A website can be used to market goods and services, or simply to inform. Either way, it should be linked in with all your social media tools.
If the website is used to advertise the goods and services, but not sell them, it should still tell the potential customer where to buy them. If the website is used to both advertise and sell the products, it should be an effective advert and encourage the potential customer to click to buy the product instantly.
You can hire a website designer who will design the website to fit your needs, or use pre-designed websites. These come in the form of templates which allow you to change the content. You can also use blogging sites such as Wordpress to design your site. More sophisticated design and coding however can have significant advantages over using something like wordpress.
Whatever you decide to do, it is important that the website is effective. A complicated, flashy website will not necessarily achieve the effect you want. The following are some simple rules on the effective design of websites.
1. Keep it Simple
It sounds obvious, but if the site is too complicated, there is less chance that visits to the site will convert to sales. The more that is on the page, the more it may confuse a visitor. Fancy, complicated graphics, links, innovations and bolt-ons can look good, but do not mean the customer will want or be able to buy the product.
For example; a customer may read a good review of a product and decide it is the product they wish to buy but then the button to ‘click to buy’ is not obvious, or they are taken through three more web pages before they can buy, so they lose interest and leave. So make it simple, describe your product and have a button where someone can immediately go to buy it. Make the button large and obvious. A customer does not want to be searching all over the site for the place to buy the product. It is just the same as a customer walking into a physical shop. They might wander around, but if they can’t find the product, they may leave the shop.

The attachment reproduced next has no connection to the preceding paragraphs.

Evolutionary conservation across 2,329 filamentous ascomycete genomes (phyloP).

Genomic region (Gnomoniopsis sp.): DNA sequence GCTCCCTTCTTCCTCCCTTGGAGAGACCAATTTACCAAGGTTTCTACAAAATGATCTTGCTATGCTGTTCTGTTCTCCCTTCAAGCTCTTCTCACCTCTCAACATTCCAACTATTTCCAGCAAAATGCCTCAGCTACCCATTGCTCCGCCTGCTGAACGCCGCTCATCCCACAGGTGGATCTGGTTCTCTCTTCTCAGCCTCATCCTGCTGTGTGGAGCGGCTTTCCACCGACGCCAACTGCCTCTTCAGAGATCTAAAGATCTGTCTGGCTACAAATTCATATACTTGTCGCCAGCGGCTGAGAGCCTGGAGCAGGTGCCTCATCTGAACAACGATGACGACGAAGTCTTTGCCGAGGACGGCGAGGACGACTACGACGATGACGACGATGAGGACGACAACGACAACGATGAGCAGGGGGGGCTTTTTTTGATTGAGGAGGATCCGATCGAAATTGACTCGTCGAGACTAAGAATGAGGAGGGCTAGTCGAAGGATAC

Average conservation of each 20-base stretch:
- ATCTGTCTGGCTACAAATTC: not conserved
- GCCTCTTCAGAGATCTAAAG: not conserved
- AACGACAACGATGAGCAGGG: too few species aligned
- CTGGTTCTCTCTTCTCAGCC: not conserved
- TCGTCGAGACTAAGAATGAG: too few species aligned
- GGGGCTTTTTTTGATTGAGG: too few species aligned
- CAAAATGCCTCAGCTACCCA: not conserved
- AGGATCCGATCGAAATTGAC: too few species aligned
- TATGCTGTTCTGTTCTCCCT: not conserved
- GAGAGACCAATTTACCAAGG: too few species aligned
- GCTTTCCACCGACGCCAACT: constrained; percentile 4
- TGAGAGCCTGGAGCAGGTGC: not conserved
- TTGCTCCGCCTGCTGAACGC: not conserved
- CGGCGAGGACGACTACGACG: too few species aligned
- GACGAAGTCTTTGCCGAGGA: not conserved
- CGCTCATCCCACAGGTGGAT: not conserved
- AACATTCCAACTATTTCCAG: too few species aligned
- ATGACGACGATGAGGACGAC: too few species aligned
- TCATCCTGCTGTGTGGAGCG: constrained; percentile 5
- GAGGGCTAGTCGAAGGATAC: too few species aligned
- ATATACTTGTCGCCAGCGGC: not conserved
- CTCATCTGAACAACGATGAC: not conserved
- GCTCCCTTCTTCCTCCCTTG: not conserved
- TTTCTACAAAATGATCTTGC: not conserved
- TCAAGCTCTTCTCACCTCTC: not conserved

2. Tell Customers What They Need to Learn
A customer wants the facts. They want to be told how long, high and wide the object is. If it is a fridge, for example, they want to know how many shelves it has, what colour it is, how energy efficient it is, how much it costs and so on. The customer will want to know all of the facts to determine whether they will buy the product. Tell them what they need to know without too much extraneous information.
3. Do Not Focus Too Heavily on Layout
What you like in terms of website design is not necessarily the same as what your customers may like. We hear a lot about the colours of a website, the font, the layout, the background, how many pictures it should have and so on. What one person thinks is classy, however, another may think is boring. So try not to over-think the layout of the website. Once the website is built, as long as you have all of your fields and pages sorted out, you can then fiddle around with the colours and do market research amongst customers and potential customers. Until it is on the internet, it is hard to determine how effective it is.
Whilst saying “don’t worry about the layout”, there are a few aspect of design that are of particular importance, such as the size of the front used. If the customer has to squint to see what you have to say, the font is probably too small, so ensure it is clear enough for the potential customer to read. Your site should also include a “call to action”, such as a button which tells the customer to “click here” or “buy now for a huge discount”.
In addition to these elements there are all sorts of other issues that can be taken into consideration if you intend to make your website inclusive and easily accessed by people with disabilities. Even things like a customer’s colour blindness can have a major impact on the legibility of your site. Ideally, you want a site that as many people as possible can read and buy from. If, for example, your website relied heavily on video, you might consider captioning the video so that people with hearing impairments may also be able to interact with you.